2. In the event that the Third Party is so debarred then without further hearing the HCEO shall be entitled to a declaration that the judgment debtor was at the material time the person with title to the seized goods and consequent upon that declaration the HCEO shall be entitled to dispose of them in execution and shall be entitled to his reasonable costs summarily assessed in the sum of*[£959.30 in Riaz, £681.50 in Celador] being the sum claimed for this application.

 

3. In the event that the Third Party serves and files evidence as above and is not debarred, the HCEO shall apply to this court for directions as to determination of the issue of title and as to management of the dispute and payment of the sums required by para 60(4)(a) of the Tribunals Courts and Enforcement Act 2007 Sch. 12, and for the application to proceed thereafter in accordance with CPR Part 85, and in that event costs shall be reserved.

 

4. In the event that the Third Party serves and files evidence as above and is not debarred, any further evidence relied on by the judgment creditor in respect of the ownership of the [goods, in Riaz money in Celador] shall be provided by the Creditor, and the HCEO's witness evidence shall deal with enforcement steps taken insofar as not already detailed in the original application for this order.

 

Master McCloud also suggests that the court make a decision about the sum to be paid into court at the same time as it makes the above order to remove the time and expense of having a further hearing.

 

She also suggests that, going forward, HCEOs make an application to the court supported by evidence of the basis for seizure, and evidence from the creditor as to why they believe the goods are the judgment debtor’s, and seek an unless order in the form broadly as above leading to a declaration in the event of default, which then should offer the degree of protection reasonably required by the HCEO as ‘middleman’.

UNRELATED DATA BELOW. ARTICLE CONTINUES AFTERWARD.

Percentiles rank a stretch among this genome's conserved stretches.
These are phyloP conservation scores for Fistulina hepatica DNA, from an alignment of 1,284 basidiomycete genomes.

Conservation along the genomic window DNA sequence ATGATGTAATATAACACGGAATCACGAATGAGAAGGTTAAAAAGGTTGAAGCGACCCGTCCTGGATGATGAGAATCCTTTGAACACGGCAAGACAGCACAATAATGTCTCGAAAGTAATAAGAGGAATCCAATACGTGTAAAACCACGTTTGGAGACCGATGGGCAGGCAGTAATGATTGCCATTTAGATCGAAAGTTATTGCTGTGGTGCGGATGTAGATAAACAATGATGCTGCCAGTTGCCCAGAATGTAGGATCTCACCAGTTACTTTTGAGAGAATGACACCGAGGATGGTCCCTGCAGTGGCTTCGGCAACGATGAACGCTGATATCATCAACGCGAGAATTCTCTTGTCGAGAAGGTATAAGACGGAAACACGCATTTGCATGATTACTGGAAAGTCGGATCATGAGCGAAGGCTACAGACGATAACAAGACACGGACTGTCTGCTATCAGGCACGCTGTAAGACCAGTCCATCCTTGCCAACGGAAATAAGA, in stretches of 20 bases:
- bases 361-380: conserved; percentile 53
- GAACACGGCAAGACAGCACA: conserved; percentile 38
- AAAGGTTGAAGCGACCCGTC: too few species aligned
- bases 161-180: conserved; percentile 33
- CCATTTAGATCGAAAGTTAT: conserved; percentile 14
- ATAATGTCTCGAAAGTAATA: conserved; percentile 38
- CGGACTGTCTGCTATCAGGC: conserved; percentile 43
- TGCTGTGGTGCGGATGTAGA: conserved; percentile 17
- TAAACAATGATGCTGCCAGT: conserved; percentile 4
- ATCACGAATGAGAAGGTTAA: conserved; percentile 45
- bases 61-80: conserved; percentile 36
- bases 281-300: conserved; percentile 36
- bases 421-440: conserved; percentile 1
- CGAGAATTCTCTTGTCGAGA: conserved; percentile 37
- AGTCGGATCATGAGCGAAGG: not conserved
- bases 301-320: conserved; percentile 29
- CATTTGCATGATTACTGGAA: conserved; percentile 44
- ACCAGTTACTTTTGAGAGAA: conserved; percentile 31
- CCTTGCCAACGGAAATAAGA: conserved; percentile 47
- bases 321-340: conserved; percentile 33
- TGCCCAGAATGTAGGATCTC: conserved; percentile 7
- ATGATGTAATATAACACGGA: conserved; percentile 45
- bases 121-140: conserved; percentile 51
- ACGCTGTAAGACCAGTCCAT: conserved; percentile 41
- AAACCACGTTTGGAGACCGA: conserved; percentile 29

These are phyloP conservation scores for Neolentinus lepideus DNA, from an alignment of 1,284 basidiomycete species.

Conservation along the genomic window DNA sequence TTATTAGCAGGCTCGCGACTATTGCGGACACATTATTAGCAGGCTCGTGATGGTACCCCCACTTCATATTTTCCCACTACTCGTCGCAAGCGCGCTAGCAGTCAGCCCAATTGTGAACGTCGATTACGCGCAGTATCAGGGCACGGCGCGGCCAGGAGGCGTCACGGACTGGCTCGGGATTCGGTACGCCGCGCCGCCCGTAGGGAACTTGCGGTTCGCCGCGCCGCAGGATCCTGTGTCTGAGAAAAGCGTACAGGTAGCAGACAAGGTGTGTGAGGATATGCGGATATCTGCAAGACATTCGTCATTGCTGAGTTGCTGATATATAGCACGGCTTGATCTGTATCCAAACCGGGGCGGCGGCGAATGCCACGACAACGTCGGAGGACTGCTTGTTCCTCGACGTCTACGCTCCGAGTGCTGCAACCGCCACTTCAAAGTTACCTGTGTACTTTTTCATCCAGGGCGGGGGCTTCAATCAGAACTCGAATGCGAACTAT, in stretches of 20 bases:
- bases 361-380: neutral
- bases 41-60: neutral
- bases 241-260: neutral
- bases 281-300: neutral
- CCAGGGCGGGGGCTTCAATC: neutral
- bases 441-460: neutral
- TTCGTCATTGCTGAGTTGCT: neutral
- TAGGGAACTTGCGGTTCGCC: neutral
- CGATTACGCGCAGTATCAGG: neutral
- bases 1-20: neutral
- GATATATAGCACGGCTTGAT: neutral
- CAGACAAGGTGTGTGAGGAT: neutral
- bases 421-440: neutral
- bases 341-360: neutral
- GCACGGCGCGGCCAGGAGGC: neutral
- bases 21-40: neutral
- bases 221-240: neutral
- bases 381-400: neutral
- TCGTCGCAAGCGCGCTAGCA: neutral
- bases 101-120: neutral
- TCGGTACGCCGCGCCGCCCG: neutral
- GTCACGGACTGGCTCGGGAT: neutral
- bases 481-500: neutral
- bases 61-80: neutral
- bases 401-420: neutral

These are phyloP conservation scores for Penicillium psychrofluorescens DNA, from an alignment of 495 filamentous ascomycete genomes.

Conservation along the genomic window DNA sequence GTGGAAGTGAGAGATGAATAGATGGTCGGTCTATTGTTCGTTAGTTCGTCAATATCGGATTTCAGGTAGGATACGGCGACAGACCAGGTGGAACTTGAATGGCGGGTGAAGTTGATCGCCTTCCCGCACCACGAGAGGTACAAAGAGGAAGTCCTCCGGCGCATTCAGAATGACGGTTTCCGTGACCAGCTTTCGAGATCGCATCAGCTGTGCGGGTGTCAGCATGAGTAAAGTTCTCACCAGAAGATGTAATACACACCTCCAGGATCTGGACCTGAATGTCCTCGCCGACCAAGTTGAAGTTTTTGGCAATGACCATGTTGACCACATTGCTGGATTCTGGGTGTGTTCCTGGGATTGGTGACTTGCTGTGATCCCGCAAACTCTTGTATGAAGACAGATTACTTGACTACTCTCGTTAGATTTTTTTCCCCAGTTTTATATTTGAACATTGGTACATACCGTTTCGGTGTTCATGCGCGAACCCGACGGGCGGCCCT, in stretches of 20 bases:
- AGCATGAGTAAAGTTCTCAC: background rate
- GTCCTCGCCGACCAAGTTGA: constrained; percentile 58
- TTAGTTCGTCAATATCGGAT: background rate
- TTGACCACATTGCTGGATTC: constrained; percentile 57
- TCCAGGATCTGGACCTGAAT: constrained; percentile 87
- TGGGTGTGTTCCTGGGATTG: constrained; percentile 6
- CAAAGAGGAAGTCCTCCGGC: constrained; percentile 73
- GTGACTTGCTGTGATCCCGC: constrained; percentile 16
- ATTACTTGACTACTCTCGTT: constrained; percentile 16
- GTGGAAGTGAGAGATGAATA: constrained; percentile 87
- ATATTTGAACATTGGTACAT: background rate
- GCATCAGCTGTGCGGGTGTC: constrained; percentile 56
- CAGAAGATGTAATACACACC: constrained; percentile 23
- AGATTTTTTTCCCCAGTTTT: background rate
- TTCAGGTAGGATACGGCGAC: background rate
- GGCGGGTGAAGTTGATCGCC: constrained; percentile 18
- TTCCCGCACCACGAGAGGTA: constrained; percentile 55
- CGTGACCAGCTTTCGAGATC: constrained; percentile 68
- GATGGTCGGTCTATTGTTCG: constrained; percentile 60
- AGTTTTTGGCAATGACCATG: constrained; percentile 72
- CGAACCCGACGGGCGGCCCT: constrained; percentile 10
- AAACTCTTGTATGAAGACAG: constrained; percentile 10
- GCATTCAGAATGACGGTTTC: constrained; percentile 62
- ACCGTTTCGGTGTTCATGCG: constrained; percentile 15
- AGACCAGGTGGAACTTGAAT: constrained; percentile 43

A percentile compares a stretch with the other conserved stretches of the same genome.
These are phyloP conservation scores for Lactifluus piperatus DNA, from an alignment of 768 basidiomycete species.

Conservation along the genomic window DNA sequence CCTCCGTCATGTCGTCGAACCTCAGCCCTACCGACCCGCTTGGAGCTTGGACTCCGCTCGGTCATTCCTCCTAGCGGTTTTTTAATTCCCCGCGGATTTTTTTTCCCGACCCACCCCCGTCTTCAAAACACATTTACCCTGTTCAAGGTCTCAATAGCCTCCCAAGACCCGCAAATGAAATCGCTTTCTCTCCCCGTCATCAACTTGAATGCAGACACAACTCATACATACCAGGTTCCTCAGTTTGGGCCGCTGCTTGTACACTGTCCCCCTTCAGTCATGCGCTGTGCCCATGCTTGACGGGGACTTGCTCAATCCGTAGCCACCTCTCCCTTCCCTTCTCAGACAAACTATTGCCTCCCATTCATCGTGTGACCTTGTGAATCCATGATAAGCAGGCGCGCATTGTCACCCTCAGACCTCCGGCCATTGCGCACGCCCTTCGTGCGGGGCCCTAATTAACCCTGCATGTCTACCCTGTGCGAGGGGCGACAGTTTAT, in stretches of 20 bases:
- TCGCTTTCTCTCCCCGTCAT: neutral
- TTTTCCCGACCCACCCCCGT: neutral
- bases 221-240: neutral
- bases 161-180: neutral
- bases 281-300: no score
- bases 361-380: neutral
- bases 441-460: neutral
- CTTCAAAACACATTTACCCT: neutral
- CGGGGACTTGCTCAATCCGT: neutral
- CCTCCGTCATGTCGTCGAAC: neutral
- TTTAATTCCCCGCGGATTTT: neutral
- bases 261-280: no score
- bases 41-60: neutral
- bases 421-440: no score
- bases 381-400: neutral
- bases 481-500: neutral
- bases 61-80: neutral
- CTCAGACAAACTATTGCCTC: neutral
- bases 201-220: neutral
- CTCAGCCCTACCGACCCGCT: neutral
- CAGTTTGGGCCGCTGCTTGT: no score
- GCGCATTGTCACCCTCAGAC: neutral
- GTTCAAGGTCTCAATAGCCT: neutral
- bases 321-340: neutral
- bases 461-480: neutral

https://thesheriffsoffice.com/articles/new-guidance-on-cpr-part-85?utm_medium=email&utm_campaign=Property%20newsletter%20Feb%2022nd%20-%20property%20database&utm_content=Property%20newsletter%20Feb%2022nd%20-%20property%20database+CID_2090a76fac28ebf30e72bf3b39dfaa7b&utm_source=Email%20marketing%20software&utm_term=MORE

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And the following is from the Phoenix High Court Enforcement Newsletter:

 

In a previous article we looked at what happens if a judgment debtors goods are taken into control but then a third party claims that the goods are theirs and therefore cannot be seized. However, there is a crucial missing part in the CPR and in this article, we look at a recent decision issued by Master McCloud in the High Court, which goes some way to assist cases held in limbo.

 

CPR 85

 

Under Civil Procedures Rules (CPR) part 85, which replaced RSC Order 17, if a third party claims the goods that have been taken into control, they must inform the High Court Enforcement Officer (HCEO) within 7 days of their claim together with their supporting evidence. Within three days of receiving this claim the HCEO must then pass this information onto the claimant, who must either admit or dispute the claim within a further seven days.

 

THE MISSING PART